The Vienna Philharmonic, which will give its first-ever performance in Santa Barbara Tuesday night, turns up on pretty much every list of the world’s top five orchestras. But conductor Semyon Bychkov, who will lead the ensemble at the Granada, isn’t a fan of such rankings.
“Every orchestra has a different personality,” he said in a telephone interview from his Paris home. “It’s a question of chemistry. That’s why it’s pointless to classify orchestras in order—‘This one is number one; this one is number seven.’ They’re all different, so the music will inevitably sound different.”
Asked to define the personality of the Vienna Philharmonic, the articulate and personable Bychkov hesitates momentarily. “It is difficult to say it in words,” he said. “You end up using expressions that sound trite, but they happen to be true.”
Then he plunges in.
“The singing quality of the Viennese strings kills you, even when you’re listening to a concert being streamed on the Internet, where you don’t have high-fidelity sound,” he said. “It’s one of their trademarks, and it’s extraordinary. Another is their unbelievable flexibility of expression. Because they’re an opera orchestra most of the time, they’re used to playing with singers. So they’re used to switching gears without warning.
“Then there is how they phrase the music. Beethoven, Schubert, Mahler—they are all part of their tradition. It’s their native culture. This makes them so distinctive. It cannot be imitated; it’s something that is simply theirs. Also, because they play opera all the time, they view musical works as stories that need to be told. When they play symphonic music, they will still make it theatrical, as if a story is being told. That’s what makes music really expressive.
“These are people of tremendous culture; they know what’s behind the notes. Their musical sensitivity is extraordinary. When things are going well, they play like they’re possessed.”
Bychkov will lead the orchestra in three works from three different eras: Schubert’s Second Symphony (which has a Mozartian feel), the Prelude and Liebestod from Wagner’s Tristan and Isolde (the epitome of Romanticism), and Bartók’s The Miraculous Mandarin (a rhythmically exciting 20th-century masterpiece).
“The music very much reflects the history of the orchestra—its character, its personality, its tradition,” he said. “You can’t get any more Viennese than Schubert. Wagner wasn’t born in Vienna, but he was a dominant figure there. Bartók comes from a country [Hungary] that used to be part of the Austrian empire, so there is a connection [between the composers], even though they are separated in time. They share the same genetics.”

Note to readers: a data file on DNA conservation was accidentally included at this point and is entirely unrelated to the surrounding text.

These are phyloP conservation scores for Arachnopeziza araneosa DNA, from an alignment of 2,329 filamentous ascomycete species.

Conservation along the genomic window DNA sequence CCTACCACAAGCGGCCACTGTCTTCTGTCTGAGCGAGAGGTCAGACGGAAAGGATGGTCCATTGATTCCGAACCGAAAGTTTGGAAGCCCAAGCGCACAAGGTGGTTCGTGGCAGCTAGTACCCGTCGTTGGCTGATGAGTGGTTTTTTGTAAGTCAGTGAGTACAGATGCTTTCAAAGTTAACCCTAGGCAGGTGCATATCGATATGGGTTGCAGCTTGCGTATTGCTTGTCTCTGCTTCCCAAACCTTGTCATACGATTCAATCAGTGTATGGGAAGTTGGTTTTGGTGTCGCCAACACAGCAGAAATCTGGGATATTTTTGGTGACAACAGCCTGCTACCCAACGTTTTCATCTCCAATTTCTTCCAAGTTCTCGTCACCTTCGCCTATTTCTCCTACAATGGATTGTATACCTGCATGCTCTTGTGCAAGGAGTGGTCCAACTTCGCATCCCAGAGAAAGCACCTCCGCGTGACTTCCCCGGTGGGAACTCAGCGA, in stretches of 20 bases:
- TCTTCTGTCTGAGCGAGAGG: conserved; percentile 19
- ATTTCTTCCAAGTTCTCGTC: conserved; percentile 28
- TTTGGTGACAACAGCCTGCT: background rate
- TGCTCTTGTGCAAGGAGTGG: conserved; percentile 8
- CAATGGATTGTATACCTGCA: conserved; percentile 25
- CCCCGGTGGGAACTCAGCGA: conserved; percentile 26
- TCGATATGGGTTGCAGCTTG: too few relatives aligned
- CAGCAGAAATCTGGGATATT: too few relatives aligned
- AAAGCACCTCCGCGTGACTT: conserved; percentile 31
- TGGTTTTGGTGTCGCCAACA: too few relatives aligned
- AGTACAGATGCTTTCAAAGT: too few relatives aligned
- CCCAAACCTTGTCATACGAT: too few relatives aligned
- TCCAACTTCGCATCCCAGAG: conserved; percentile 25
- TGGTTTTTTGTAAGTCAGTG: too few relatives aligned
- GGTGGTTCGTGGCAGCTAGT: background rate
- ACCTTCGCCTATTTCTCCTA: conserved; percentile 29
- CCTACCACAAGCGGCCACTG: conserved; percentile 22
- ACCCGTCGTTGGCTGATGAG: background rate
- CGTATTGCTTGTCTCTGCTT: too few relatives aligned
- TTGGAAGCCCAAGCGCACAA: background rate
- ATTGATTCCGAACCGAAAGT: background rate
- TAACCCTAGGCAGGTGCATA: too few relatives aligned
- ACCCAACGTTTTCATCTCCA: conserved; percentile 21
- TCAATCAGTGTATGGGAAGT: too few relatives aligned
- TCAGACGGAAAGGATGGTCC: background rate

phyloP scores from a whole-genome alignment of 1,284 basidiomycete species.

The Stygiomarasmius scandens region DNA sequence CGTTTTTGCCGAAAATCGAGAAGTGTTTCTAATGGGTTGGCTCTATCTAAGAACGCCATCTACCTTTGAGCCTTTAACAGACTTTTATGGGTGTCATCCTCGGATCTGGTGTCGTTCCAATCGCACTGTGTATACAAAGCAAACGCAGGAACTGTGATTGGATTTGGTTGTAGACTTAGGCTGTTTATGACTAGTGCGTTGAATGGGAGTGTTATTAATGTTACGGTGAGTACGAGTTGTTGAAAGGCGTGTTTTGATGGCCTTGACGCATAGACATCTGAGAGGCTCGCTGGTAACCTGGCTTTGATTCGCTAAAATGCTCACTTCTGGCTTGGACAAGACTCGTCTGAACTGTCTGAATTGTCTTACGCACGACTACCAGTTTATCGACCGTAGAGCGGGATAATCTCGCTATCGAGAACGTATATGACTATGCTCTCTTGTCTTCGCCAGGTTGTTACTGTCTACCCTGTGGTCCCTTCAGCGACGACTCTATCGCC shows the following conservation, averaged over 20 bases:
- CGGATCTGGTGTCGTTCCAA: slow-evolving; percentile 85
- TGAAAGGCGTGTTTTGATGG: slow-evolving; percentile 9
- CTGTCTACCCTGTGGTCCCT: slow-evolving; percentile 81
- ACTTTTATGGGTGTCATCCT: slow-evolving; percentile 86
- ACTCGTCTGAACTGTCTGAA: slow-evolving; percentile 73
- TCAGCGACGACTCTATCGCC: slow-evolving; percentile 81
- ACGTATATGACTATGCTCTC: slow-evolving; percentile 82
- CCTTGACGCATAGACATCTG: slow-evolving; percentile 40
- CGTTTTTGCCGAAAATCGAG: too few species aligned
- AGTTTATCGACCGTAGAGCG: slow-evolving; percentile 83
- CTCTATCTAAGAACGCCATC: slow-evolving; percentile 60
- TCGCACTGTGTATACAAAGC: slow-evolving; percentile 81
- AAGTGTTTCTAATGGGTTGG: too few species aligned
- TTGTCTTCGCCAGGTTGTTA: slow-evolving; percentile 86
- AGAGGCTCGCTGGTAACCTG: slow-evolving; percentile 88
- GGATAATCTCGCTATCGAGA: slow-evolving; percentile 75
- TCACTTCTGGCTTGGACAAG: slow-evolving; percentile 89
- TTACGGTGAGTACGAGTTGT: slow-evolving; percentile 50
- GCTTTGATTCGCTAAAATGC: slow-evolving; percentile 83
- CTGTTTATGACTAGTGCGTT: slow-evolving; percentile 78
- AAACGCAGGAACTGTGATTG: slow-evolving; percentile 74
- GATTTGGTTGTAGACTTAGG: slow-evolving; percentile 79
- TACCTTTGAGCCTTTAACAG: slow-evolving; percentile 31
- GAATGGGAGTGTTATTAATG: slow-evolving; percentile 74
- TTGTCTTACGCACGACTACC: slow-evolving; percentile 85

The orchestra was founded in 1842, and throughout the decades, it has premiered many works now in the standard repertoire. Bychkov said this history doesn’t intimidate him, but added, “I do feel a sense of responsibility. The sense of tradition with this orchestra is really quite extraordinary.”
The Philharmonic’s musicians “expect to be offered two things,” he said. “One, they love to hear your ideas, your vision of the work. They’re looking for that. The second thing, which almost sounds like a contradiction but is not, is they also look to you to listen to what they do and let them play. You have really great musicians in this orchestra. They have a lot to say. They bring their own personality, their own way of phrasing. A clarinetist or oboist may like to phrase [a certain passage] in a way differently than I expected. If it is convincing, I’m very happy to go with it. When [this process] is successful, it becomes a harmony of their vision and mine.
“To get there, one needs time. Initially, they want my ideas. I give it to them, and they run with it. It’s like giving them the ball. They run with the ball. But [unlike sports adversaries] we all run in the same direction.”
There’s a reason Bychkov likes sports metaphors: Growing up in Leningrad (now St. Petersburg), the Russian native played professional volleyball even as he studied conducting. Not surprisingly, he views making orchestral music as “a team effort,” adding that, “as a conductor, I am both a coach and a player. That’s quite an extraordinary position to be in.”
He immigrated to the U.S. in 1975, at age 22, enrolling at the Mannes College for Music. Over the following decades, he gradually built a reputation as a world-class conductor, leading virtually all of the world’s great orchestras. He recalls performing in Santa Barbara with the Orchestre de Paris in 1991; CAMA’s records show he also led the WDR Symphony Orchestra Cologne at the Arlington in February 2002.
The players themselves run the Vienna Philharmonic. The fact that they asked Bychkov to conduct this international tour says much about their respect for his ability and their appreciation of his collaborative approach to music making. “When the players are valued as important individual artists, not just [functionaries expected to] carry out what they’re asked to do, a concert becomes a fantastic experience,” he said. “That’s something an audience will subconsciously feel.”
UCSB Arts & Lectures, in association with CAMA, presents the Vienna Philharmonic Tuesday, March 1, at 8 p.m. at the Granada (1214 State St.). Tickets are $53-$153 ($28 for UCSB students). Call 893-3535 or see artsandlectures.sa.ucsb.edu.